Maggots are small, creeping insects that you're likely to find swarming all over your garbage, rotting food, or an animal carcass. They look like squirming grains of rice.


Technically speaking, maggots are the larval phase of insects in the order Diptera. Diptera are flies, but the word is often used to describe the larvae of other insect species, as well.

The insects lay eggs in rotting or dead plant or animal substances, and these eggs hatch in 8 to 20 hours into maggots. The maggots have no legs, but possess a hooklike appendage that helps them grasp food. They eat as much as they possibly can, and go through three phases of maturation before entering the pupa stage, in which they sequester themselves in a cocoonlike structure.

Maggot Problems

Maggots can cause serious health problems for pets, livestock, and even people. Flies breed rapidly during the summer, and an infestation can crop up quickly. Using a garbage disposal or containing garbage in an airtight bin can prevent the maggot population from spreading.

Fishing Applications

Maggots are bred and sold for use by fishermen, who use the creatures as fishing lures.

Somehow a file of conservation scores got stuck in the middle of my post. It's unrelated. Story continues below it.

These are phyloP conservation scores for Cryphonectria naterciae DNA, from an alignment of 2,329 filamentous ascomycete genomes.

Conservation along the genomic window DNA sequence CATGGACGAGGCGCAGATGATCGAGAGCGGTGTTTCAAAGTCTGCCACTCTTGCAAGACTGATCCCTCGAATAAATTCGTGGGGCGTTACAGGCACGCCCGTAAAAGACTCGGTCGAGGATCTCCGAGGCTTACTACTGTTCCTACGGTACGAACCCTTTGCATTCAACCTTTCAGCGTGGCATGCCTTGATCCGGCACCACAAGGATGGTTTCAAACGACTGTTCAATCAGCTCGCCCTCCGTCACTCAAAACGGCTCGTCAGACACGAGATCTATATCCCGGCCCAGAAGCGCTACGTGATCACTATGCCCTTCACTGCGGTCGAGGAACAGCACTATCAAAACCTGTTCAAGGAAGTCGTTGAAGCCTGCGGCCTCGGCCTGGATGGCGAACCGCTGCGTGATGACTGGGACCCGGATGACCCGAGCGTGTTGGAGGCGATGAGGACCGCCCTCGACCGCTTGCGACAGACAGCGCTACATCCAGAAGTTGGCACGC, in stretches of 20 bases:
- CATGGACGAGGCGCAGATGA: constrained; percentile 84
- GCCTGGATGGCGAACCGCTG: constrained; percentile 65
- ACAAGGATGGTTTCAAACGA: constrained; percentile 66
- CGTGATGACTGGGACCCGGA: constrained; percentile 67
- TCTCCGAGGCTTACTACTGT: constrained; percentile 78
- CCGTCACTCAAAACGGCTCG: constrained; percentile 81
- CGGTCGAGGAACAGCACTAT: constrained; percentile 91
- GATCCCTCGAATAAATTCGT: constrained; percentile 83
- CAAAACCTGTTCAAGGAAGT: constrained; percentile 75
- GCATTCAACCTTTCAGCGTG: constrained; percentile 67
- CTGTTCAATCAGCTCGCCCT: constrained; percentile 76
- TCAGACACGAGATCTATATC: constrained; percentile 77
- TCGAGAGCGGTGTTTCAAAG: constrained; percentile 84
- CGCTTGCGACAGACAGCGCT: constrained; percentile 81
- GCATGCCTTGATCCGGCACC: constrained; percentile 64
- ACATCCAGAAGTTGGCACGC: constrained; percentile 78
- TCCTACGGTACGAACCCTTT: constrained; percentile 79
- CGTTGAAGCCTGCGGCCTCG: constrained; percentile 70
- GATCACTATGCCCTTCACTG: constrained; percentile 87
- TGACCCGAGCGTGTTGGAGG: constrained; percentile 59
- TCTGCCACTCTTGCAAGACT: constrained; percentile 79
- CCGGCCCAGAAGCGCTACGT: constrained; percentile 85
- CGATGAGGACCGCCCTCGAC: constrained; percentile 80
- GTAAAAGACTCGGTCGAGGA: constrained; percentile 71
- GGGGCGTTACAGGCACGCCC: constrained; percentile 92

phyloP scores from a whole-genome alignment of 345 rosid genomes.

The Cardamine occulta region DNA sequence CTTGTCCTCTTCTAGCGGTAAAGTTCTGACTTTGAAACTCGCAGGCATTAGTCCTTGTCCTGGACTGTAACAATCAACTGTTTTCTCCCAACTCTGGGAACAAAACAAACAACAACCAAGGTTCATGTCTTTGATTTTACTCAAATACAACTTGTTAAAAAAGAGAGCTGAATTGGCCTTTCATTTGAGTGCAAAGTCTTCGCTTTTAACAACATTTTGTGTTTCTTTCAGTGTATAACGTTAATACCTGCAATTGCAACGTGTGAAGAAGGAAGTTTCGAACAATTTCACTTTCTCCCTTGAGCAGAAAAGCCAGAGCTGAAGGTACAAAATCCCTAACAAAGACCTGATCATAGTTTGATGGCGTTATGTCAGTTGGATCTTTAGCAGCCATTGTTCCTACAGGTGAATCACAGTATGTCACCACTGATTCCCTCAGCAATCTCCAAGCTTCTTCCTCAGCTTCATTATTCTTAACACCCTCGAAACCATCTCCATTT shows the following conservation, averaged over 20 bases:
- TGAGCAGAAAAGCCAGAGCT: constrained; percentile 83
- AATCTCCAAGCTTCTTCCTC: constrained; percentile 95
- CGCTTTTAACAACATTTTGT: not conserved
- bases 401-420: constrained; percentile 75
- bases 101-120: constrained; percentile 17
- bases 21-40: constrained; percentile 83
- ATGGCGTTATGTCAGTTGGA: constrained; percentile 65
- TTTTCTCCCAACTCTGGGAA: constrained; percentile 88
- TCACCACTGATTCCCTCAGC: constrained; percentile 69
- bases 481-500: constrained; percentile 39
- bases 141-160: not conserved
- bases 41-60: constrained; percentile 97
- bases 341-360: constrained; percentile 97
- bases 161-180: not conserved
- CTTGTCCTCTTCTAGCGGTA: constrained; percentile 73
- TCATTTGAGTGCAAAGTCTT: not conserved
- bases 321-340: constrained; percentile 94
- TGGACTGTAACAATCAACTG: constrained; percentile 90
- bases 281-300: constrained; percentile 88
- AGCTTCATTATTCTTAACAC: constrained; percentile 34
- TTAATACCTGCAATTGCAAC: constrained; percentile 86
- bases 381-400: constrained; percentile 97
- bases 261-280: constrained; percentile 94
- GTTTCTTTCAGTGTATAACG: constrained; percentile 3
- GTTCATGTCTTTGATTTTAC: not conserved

Medicinal Uses

"Maggot therapy" is an ancient practice in which maggots are placed on a wound that's not healing properly. They eat away the dead skin, leaving the new skin intact.

While this may sound like an archaic practice, maggot therapy is still in use in thousands of medical centers across the globe today, including hundreds in the US.

Eradicating Maggots

Several commercial preparations can be purchased to rid your home of flies, and this of course interrupts the life cycle of maggots. Most of these preparations have very little effect on the larvae, however.

Pouring boiling water on maggots will generally kill them, and some swear by a formula containing both water and cleaning solutions. Other more exotic maggot killers include carburetor fluid and antifreeze.

The most important maggot management tool is garbage hygiene. Don't leave dead or rotting animal or plant matter out, and make sure to seal your trash as well as possible. Keep pets and children away from areas where garbage is stored.